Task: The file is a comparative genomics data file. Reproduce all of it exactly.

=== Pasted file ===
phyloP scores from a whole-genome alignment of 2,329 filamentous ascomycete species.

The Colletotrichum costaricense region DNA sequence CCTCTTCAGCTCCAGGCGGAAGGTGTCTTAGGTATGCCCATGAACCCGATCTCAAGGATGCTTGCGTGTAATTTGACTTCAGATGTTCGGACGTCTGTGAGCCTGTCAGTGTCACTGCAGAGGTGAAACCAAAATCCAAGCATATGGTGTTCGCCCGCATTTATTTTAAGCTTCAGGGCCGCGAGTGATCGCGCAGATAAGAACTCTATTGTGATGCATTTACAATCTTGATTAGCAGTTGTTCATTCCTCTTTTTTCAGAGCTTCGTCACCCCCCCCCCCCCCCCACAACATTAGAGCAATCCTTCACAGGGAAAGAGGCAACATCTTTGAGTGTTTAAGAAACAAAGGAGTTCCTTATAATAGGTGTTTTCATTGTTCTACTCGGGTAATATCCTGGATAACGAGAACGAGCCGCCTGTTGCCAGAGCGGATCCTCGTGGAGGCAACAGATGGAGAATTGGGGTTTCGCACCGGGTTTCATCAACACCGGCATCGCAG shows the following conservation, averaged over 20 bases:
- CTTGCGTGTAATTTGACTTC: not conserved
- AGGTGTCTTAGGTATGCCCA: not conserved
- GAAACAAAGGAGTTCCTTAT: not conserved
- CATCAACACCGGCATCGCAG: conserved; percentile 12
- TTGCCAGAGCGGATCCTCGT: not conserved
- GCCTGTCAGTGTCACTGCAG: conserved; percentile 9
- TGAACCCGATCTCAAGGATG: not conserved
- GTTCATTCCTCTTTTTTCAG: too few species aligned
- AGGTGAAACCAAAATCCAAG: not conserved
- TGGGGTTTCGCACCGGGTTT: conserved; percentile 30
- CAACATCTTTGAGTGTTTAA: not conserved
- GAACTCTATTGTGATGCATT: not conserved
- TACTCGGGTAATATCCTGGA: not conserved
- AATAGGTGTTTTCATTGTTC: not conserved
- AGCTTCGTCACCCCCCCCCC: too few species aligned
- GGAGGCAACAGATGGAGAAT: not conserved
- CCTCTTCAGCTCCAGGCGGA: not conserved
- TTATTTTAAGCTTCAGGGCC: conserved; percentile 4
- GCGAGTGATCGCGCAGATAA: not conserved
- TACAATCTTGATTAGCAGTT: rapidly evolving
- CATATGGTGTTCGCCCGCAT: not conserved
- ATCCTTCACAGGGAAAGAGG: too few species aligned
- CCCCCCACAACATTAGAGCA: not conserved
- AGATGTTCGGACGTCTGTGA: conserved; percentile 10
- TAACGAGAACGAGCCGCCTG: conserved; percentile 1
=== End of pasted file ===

phyloP scores from a whole-genome alignment of 2,329 filamentous ascomycete species.

The Colletotrichum costaricense region DNA sequence CCTCTTCAGCTCCAGGCGGAAGGTGTCTTAGGTATGCCCATGAACCCGATCTCAAGGATGCTTGCGTGTAATTTGACTTCAGATGTTCGGACGTCTGTGAGCCTGTCAGTGTCACTGCAGAGGTGAAACCAAAATCCAAGCATATGGTGTTCGCCCGCATTTATTTTAAGCTTCAGGGCCGCGAGTGATCGCGCAGATAAGAACTCTATTGTGATGCATTTACAATCTTGATTAGCAGTTGTTCATTCCTCTTTTTTCAGAGCTTCGTCACCCCCCCCCCCCCCCCACAACATTAGAGCAATCCTTCACAGGGAAAGAGGCAACATCTTTGAGTGTTTAAGAAACAAAGGAGTTCCTTATAATAGGTGTTTTCATTGTTCTACTCGGGTAATATCCTGGATAACGAGAACGAGCCGCCTGTTGCCAGAGCGGATCCTCGTGGAGGCAACAGATGGAGAATTGGGGTTTCGCACCGGGTTTCATCAACACCGGCATCGCAG shows the following conservation, averaged over 20 bases:
- CTTGCGTGTAATTTGACTTC: not conserved
- AGGTGTCTTAGGTATGCCCA: not conserved
- GAAACAAAGGAGTTCCTTAT: not conserved
- CATCAACACCGGCATCGCAG: conserved; percentile 12
- TTGCCAGAGCGGATCCTCGT: not conserved
- GCCTGTCAGTGTCACTGCAG: conserved; percentile 9
- TGAACCCGATCTCAAGGATG: not conserved
- GTTCATTCCTCTTTTTTCAG: too few species aligned
- AGGTGAAACCAAAATCCAAG: not conserved
- TGGGGTTTCGCACCGGGTTT: conserved; percentile 30
- CAACATCTTTGAGTGTTTAA: not conserved
- GAACTCTATTGTGATGCATT: not conserved
- TACTCGGGTAATATCCTGGA: not conserved
- AATAGGTGTTTTCATTGTTC: not conserved
- AGCTTCGTCACCCCCCCCCC: too few species aligned
- GGAGGCAACAGATGGAGAAT: not conserved
- CCTCTTCAGCTCCAGGCGGA: not conserved
- TTATTTTAAGCTTCAGGGCC: conserved; percentile 4
- GCGAGTGATCGCGCAGATAA: not conserved
- TACAATCTTGATTAGCAGTT: rapidly evolving
- CATATGGTGTTCGCCCGCAT: not conserved
- ATCCTTCACAGGGAAAGAGG: too few species aligned
- CCCCCCACAACATTAGAGCA: not conserved
- AGATGTTCGGACGTCTGTGA: conserved; percentile 10
- TAACGAGAACGAGCCGCCTG: conserved; percentile 1